The dynamic of prime numbers

A prime numbers sieve that unravels as periodic sequence of co-primes of an ever growing set of prime generator numbers that depicts the periodic distribution of prime numbers.

Fourier analysis and number theory article below suggest ”the existence of some kind of mysterious dynamical system underlying (or "lurking behind" as N. Snaith put it in her Ph.D. thesis) the distribution of prime numbers.”.

It’s my hope that this sieve can prove this dynamic from the inside out as it generates the set of primes by means of composite periodic sequences of probable-primes. As the set of generator prime numbers tends to infinity so does the sequence period.

Proposition

All prime numbers (ℙ) are contained in the sequence:

Implications

Direct observations of the behavior of the sequence Pn

Skipping |G| between 26 and 94:

Algorithmic approaches

See example below. This enables us to expand Pn to the limits of available RAM (and data structures), while continue to increase accuracy of the sequence’s primes locations prediction for very big numbers.

TODO.

Optimized for space

As |P| grows exponentially, in order to make the most use of RAM a BitMap representation is used to address as many bits as possible with the least overhead. The programing language of choice is Java and the data structure that most align with this is BitSet, java.util.BitSet although in it’s API it only allows for int values used as indexes, which limits the addresses to INTEGER_MAX_VALUE while the (implementation dependent) underlying data-store is long[]. In order to store the most number of bits, java.util.BitSet was modified to allow for long typed indexes, code for LongBitSeg is stored under my account on github.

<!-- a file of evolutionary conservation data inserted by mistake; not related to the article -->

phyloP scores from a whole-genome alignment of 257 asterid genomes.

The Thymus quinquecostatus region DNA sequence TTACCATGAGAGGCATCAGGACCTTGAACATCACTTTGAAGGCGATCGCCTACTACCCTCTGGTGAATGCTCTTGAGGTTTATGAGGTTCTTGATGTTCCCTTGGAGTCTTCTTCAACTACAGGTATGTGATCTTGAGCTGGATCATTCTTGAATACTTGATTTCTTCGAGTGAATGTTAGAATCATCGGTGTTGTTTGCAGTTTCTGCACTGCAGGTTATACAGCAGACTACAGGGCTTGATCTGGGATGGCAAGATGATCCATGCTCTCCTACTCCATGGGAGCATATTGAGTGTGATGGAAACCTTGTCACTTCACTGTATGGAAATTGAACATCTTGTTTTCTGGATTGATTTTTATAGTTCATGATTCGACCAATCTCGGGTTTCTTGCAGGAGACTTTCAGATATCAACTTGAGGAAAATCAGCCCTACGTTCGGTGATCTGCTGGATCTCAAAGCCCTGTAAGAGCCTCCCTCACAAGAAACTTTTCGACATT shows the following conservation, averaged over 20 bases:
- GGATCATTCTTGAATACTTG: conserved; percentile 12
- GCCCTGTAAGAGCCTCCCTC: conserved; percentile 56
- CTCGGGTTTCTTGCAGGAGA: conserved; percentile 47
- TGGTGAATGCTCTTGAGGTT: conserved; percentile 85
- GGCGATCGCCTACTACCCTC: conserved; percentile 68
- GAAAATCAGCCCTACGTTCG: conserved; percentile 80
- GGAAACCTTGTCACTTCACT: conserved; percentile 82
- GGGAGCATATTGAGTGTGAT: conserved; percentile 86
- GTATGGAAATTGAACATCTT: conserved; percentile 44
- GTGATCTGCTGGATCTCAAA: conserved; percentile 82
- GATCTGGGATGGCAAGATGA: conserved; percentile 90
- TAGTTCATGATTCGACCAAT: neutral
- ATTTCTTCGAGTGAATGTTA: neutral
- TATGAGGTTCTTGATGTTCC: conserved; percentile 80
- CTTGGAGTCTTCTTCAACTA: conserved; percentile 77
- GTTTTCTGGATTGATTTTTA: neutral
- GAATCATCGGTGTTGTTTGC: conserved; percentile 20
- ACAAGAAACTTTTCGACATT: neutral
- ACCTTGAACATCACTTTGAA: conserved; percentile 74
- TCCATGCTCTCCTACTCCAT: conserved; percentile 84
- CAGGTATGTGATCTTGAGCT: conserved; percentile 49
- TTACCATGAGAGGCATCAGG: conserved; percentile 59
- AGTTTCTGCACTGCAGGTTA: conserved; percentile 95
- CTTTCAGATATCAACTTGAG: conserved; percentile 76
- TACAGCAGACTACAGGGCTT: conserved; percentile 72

A basic implementation of the sieve is published on github Here. Executing main() method in current revision produces, for |G| = 6:

* Computing Co-Primes Finished in 6.762224 ms.
With Value:
=> |P| = 5760 ; T(P) = 30030 ; [G] = [2, 3, 5, 7, 11, 13]

* Eliminating non-primes from [P] (except 1) Finished in 2.878282 ms.
With Value:
=> Incomplete Harmonic has
T(iP) = 166589903787325219380851695350896256250980509594874862046961683989710 = 1.665E+69
Allows to evaluate primality of integers in intervals [ n × T(iP) ± 30030 ]
With Generator primes: [2, 3, 5, 7, 11, 13, 17, 19, 23, 29, 31, 37, 41, 43, 47, 53, 59, 61, 67, 71, 73, 79, 83, 89, 97, 101, 103, 107, 109, 113, 127, 131, 137, 139, 149, 151, 157, 163, 167, 173]

* sieveOfEratosthenes Finished in 4.354895 ms.
Primes in sieveOfEratosthenes:3248
Primes in Harmonics Sieve:    3248

A version of sieve of Eratosthenes that also uses LongBitSet is used as precision benchmarking.

For |G| = 10 (current memory limit), output trimmed for space:

* Computing Co-Primes Finished in 3282.685708 ms.
With Value:
=> |P| = 1021870080 ; T(P) = 6469693230 ; [G] = [2, 3, 5, 7, 11, 13, 17, 19, 23, 29]

* Eliminating non-primes from [P] (except 1) Finished in 21541.873628 ms.
With Value:
=> Incomplete Harmonic has
T(iP) = 28165847668170109...490685420551205570 = 2.816E+34777
Allows to evaluate primality of integers in intervals [ n × T(iP) ± 6469693230 ]
With Generator primes: [2, 3, 5, 7, 11, ..., 80407, 80429]

* sieveOfEratosthenes Finished in 107445.191176 ms.
Primes in sieveOfEratosthenes:300369796
Primes in Harmonics Sieve:    300369796

This implies that with 10 generator primes [2, …, 29], we can generate an incomplete Pi sequence with period Ti = 2.816E+34,777 with much more accurate prediction of probable primes than Pn in the vicinity of:

For an accessible (though inefficient) Javascript implementation see here

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